Atheism is more than just not believing in religious teachings

Kenyans love forming petty committees. Many of these serve no other purpose than to massage small egos that crave endless attention. 

Saturday May 3 2014

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Kenyans love forming petty committees. They seize the slightest excuse to create little groups where they will make themselves chairman or secretary-general or treasurer. Many of these serve no other purpose than to massage small egos that crave endless attention. 

The latest I am hearing is an Atheists Association. The voluble fellow calling himself Harrison Mumia, who has been giving TV interviews and posing as atheist-in-chief, does not strike me as somebody who knows the difference between an atheist and a charlatan.

Atheism happens to be very serious business. Not believing in the Bible – or the Koran – does not qualify one as an atheist.

The average Class Five child has the capacity to doubt that life and the universe were created within six days through a series of daily omnipotent commands. 

The implausibility of the Genesis story is a pedestrian base to ground one’s atheism on. It so happens that true atheists tend to be exceptionally brainy minds.

However, it does not follow that they believe in nothing. At bottom, atheism is a highly developed belief system in itself. It is a belief system that rejects a humanised and whimsical god; a god who, as Albert Einstein memorably put it, “plays dice” with creation.

Stephen Hawking, one of the most brilliant contemporary scientists studying the cosmos, shocked the religious types by saying his work was aimed at understanding “the mind of God”.


A rare degenerative disorder Hawking suffers from that has left him unable to speak or to walk is taken as an omen by religious believers of the peril of “playing God”. 

Basically, Hawking’s terminology got misunderstood. Neither he nor Einstein before him were categorically saying there is no room for a super being.

What they were saying is that such a being must be defined by the ultimate laws of the universe; a God who, by necessity, must reveal Himself through the language of science and mathematics, which explains the cosmos.

Science shows these laws, be it gravity of relativity or quantum physics, are logically designed, hence Hawking’s assertion that seeking to understand them, as his calculations aim to do, is in a manner of speaking seeking to “understand God”. (Science admits it is far from getting there. But, then, who is?)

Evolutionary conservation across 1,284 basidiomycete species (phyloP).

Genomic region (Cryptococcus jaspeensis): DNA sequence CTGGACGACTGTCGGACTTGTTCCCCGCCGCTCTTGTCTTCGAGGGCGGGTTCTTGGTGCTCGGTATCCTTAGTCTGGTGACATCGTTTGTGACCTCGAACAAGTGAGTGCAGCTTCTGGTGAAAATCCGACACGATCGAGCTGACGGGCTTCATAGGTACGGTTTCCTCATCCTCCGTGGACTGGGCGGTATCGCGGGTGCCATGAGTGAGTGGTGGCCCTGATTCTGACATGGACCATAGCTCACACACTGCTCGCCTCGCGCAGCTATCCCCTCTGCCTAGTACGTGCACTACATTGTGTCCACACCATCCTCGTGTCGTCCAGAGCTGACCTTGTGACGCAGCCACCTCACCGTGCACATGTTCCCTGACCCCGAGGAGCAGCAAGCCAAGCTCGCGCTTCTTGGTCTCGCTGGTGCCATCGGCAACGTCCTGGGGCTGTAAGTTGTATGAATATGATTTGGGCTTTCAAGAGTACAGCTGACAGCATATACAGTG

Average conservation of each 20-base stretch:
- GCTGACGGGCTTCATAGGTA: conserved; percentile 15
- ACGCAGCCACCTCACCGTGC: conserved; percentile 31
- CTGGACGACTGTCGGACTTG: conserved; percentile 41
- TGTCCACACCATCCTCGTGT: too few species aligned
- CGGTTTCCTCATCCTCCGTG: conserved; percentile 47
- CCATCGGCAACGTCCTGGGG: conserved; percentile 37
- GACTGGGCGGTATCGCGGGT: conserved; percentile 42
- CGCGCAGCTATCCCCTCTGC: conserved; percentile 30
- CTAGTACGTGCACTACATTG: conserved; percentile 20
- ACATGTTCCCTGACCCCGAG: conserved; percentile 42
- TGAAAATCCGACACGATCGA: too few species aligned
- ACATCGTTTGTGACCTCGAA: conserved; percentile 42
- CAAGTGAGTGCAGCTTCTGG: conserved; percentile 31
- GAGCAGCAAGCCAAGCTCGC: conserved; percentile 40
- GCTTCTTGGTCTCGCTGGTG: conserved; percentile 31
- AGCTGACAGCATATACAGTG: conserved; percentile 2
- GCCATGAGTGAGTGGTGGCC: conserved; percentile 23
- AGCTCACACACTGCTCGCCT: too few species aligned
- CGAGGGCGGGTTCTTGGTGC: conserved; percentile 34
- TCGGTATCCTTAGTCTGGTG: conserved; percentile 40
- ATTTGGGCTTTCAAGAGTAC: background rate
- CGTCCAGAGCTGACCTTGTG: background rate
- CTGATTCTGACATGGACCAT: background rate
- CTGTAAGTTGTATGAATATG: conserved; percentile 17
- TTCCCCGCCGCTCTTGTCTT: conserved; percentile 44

People like Harrison Mumia, who believe they appear very clever when they call themselves atheists, tend to confuse atheism with something totally different called agnosticism.

 An agnostic is a guy who doesn’t buy the idea of a biblical god, nor is he ready to get into atheistic cynicism. He is happy being somewhere in the middle. Actually, it is a very ordinary place to be and does not require extreme mental exertion.

Incidentally, it is a mistake for wannabe atheists to imagine all religious believers are, by definition, daft.

Some of the best minds that go head-to-head against articulate atheists like Oxford biologist Richard Dawkins or the late Vanity Fair columnist Christopher Hitchens are scholars who believe in a religious, moral god.

I would recommend Mumia to read the formidable American Catholic scholar and historian, Garry Wills. It may seem a contradiction in terms, but he writes from a position of heady reason and rationality that many atheists respect. 


There is the other tendency to jump to the conclusion that Marxism is, by rule, atheistic. Karl Marx’s atheism was inferred (not stated) by the dismissive place he assigned religion in his study of social transformation. (“the opium of the masses”).

I think if somebody could prove to him that the impersonal economic forces he believed drive society have a supernatural motor, chances are he would have listened very keenly.

The incoherent atheism the likes of Mumia profess reminds me of the old primary school misconception about paganism and heathenism.

The two terms got their bad odour from the Church which, of course, needed to portray everything pre-Christian in the worst possible light.

In truth, ancient pagan societies like the Romans and the Greeks were highly religious. The only difference is that they worshipped many gods, not one. 

Mumia needs more extensive exposure before inflicting on us yet another confused group.